The most prominent man-made constructions on the banks of Kandalama lake are eco-oriented green hotel of Kandalama Heritance (rooms: 152; area: 230 acre Kandalama estate) designed by Geoffrey Bawa and Rangiri Dambulla International Cricket Stadium: (seating capacity: 30,000)

Dambulla Arboretum

Dambulla Arboretum (area: 7.5 acres; year 1963) located in Dambulla is a living museum of Sri Lanka trees. Dambulla Arboretum was developed by F. H. (Sam) Popham, a former tea planter of Ceylon, resident and self-styled Hermit of Dambulla, following his retirement from the Smithsonian Ceylon Flora project. Dambulla Arboretum had been Sri Lankas only dry-zone (rainfall: 1270-1900 mm) arboretum until the development of Mirijjawila Dry-zone botanical gardens (area:300 acres; year: 2010) in Hambantota district (arid: rainfall 890-1270 mm).

Three wet-zone (rainfall:1900-4000 mm) botanical gardens of Sri Lanka, namely Peradeniya Botanical Gardens at Kandy, Hakgala Botanical Gardens at Nuwara Eliya and Senarathgoda Botanical Gardens (area: ; year: 1876) at Gampaha are enriched with floras different from those of Dambulla and Mirijjawila.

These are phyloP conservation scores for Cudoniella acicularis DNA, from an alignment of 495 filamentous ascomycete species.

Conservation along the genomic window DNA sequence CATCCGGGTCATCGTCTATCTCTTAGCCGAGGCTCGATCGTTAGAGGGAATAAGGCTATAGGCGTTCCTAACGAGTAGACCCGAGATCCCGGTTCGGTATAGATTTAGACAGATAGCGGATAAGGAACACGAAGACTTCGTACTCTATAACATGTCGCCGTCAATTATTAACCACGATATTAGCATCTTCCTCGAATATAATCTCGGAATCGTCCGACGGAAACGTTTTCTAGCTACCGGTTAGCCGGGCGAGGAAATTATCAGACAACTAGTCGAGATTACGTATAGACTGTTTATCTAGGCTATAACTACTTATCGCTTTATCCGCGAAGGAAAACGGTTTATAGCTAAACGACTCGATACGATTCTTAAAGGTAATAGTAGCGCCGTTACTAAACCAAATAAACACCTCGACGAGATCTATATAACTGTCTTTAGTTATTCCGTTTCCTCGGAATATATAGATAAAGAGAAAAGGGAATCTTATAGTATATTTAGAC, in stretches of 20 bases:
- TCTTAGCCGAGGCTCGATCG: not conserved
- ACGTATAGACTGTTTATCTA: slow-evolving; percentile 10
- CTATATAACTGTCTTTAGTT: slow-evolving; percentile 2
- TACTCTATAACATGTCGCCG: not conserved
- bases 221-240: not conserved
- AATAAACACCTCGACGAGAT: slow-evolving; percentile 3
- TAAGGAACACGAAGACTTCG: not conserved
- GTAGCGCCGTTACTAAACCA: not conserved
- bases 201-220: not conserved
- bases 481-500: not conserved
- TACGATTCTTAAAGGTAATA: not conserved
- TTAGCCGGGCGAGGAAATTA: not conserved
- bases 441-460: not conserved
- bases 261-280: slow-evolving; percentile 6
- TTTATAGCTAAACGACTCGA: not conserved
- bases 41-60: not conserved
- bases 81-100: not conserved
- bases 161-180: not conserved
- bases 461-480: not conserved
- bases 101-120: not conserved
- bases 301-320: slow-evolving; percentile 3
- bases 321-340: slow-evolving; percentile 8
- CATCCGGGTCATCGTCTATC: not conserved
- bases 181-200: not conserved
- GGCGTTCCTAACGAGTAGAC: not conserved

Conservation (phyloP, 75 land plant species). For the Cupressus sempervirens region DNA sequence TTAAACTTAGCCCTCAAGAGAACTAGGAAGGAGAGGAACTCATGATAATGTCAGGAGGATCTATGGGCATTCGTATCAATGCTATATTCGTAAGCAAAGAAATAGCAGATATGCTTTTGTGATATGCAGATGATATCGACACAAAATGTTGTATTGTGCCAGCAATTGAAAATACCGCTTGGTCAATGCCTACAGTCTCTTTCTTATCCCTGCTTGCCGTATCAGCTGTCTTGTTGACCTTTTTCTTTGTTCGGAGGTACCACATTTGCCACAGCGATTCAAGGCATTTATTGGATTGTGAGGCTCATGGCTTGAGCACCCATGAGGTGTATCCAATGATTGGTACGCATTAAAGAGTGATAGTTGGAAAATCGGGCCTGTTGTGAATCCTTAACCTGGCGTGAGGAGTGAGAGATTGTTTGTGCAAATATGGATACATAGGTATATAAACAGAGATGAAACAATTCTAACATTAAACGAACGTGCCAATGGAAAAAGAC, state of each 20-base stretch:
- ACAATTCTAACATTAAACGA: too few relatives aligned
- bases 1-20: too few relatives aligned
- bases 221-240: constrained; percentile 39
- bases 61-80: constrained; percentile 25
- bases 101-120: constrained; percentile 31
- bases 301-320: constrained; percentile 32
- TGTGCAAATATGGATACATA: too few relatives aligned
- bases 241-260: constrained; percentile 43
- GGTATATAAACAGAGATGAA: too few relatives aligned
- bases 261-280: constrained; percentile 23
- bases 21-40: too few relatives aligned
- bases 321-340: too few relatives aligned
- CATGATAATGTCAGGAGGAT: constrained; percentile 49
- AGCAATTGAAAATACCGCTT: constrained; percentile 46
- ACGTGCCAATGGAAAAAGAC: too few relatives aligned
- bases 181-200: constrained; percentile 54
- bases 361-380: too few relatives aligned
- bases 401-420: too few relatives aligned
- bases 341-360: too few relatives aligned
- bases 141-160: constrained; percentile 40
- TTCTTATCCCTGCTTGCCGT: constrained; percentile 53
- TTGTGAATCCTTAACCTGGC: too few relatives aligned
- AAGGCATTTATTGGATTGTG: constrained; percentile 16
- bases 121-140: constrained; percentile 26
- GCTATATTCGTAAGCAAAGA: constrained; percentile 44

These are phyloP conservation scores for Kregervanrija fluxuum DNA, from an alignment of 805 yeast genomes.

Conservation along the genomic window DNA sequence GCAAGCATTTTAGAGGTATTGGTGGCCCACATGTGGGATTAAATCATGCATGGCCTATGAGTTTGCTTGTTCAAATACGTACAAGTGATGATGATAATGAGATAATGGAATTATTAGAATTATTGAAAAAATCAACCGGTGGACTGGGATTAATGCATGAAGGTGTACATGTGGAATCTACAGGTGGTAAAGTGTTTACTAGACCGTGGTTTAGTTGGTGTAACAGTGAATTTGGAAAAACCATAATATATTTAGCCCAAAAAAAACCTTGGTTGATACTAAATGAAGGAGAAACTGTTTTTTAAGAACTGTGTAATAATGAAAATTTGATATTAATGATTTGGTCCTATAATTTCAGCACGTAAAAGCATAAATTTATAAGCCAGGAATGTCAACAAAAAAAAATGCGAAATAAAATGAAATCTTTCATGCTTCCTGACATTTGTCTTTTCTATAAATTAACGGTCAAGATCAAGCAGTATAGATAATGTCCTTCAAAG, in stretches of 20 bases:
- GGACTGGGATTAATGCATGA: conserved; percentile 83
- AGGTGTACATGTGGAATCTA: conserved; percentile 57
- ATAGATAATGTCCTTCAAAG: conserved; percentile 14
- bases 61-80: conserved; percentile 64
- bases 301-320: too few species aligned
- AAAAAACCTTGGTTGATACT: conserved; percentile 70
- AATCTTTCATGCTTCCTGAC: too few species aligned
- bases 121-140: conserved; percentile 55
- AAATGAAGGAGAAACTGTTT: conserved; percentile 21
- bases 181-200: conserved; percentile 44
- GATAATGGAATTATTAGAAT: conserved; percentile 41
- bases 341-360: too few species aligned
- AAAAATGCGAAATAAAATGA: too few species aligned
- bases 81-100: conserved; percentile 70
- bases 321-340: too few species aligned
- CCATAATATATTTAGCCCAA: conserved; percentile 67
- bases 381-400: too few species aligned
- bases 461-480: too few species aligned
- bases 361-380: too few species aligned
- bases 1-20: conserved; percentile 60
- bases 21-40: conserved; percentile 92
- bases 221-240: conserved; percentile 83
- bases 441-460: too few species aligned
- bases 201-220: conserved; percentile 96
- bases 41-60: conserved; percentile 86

F. Raymond Foseberg (Botanist Emeritus, National Museum of Natural History, Smithsonian Insitution, Washington, U.S.A encapsulated the effort of Sam Popham: this has been a strictly one-man effort, motivated only by love of trees. It could serve as an example worthy of emulation practically everywhere except in the Arctic, Antarctic, and extreme deserts of our Earth.

With its sheer diversity of trees, Dambulla Arboretum is a valuable reserve of Sri Lanka and in a broader scale, the world at large. Dambulla Arboretum is based on the concept of preserving the details of the habitat in contrast to the regular biodiversity concept of grand strategies in ensuring of the diversity of such essential areas maintained in millenniums to come.

Quote F. H. (Sam) Popham "...But you can't eat trees," said the young Belgiun, so I walked him out of the woodland shade into the strong sunlight of the adjacent grassland, and went on talking until his companions pleaded to return to the shelter of trees. Unquote F. H. (Sam) Popham, Dambulla, July 1992.